One of the biggest policy mistakes of American healthcare has been the incredibly ill-informed War On Drugs, signed into law by Richard Nixon in 1971, criminalizing the possession and use of many kinds of substances, addictive or not. The policy has increased a stigma associated with people suffering from substance use disorders from finding addiction treatment in New Jersey and other states.
While the criminality hasn’t completely changed, it’s clear that there are some barriers to the stigma finally falling, nearly fifty years later. In Connecticut, inmates who are in need of treatment for heroin and opioid use disorders, will be given an option for drug rehabilitation inside of prison and includes some of the more recent medication assisted treatment (MAT) options such as buprenorphine, a well documented medication that assists with curbing withdrawal symptoms and cravings that inevitably follow a person who quits using opiates and opioids. One of the promised purposes of prison is rehabilitation so that a person who serves time can be released back into society to live peacefully with other citizens, and so this development is definitely a step closer to meeting that stated goal.
The stigma left behind from public policy has been a long battle of the medical, psychiatry and psychological fields of study and practice. Even today, many practicing doctors have internalized their bias towards people suffering from substance use disorder, often citing the classic go-to dismissal of the complexity of the problem with the common phrase, ‘they made a choice, now they have to live with the consequences’.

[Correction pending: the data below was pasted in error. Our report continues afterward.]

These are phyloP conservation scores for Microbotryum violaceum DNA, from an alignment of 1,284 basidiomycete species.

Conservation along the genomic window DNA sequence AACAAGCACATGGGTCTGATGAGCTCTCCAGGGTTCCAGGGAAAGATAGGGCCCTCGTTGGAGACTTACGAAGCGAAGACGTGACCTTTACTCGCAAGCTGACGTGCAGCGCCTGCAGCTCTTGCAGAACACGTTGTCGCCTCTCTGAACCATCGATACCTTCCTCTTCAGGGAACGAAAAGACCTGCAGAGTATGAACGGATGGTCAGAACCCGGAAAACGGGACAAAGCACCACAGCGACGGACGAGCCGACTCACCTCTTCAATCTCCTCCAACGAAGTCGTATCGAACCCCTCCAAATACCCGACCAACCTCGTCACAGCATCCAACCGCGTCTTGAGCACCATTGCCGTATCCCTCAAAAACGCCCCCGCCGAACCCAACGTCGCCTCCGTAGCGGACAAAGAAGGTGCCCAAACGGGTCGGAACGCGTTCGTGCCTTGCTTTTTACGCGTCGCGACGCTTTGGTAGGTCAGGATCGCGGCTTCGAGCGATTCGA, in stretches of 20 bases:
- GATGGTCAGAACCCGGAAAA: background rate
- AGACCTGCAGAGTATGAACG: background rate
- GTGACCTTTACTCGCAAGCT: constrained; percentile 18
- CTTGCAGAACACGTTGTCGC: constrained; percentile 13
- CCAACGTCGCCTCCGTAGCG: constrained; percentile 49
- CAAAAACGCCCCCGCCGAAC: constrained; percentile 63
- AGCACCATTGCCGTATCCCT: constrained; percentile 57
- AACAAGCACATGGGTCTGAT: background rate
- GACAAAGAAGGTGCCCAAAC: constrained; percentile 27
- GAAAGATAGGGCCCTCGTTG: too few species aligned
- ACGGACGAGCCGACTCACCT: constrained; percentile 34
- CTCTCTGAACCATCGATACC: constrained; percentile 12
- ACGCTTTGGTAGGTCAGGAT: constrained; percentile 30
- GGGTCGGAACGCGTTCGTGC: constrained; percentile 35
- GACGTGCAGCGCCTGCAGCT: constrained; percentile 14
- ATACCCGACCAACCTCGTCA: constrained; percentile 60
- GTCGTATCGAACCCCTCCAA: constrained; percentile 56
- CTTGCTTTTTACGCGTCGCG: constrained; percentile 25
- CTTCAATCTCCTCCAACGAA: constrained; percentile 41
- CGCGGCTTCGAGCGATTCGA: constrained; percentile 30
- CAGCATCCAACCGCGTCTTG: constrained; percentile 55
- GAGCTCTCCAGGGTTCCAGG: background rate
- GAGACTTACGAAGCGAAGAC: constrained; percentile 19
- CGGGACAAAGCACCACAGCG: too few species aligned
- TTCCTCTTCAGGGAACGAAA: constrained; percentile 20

The issue is never this cut and dry, especially with the explosion of people finding themselves in the throes of addiction from medications prescribed by their physician for, a typical example, pain management. It’s becoming more obvious that being a ‘hooligan’ or ‘failed person’ is rarely the entire story of why a person becomes addicted to a substance. When put into context with the stigma surrounding addiction, it’s no wonder that many people will try to hide it and avoid finding rehab in New Jersey and other states.
This is not to say that some people do make bad choices, but as the fields of study interested in uncovering the mechanics of addiction advance their understanding of how it changes behavior as well as how it manifests, the idea of ‘choice’ being the sole factor involved in whether someone is addicted or not becomes ever diminished in the grand scheme of all of the contributing parts of the illness. Substance use disorder killed more people in 2018 than automobile accidents while the entirety of people suffering from addiction was just 1/15th of the total number of drivers, making the issue of changing stigma to properly address the situation one of extreme immediacy and for prisoners to have access to treatment is a sign of a culture change that can actually meet the challenge.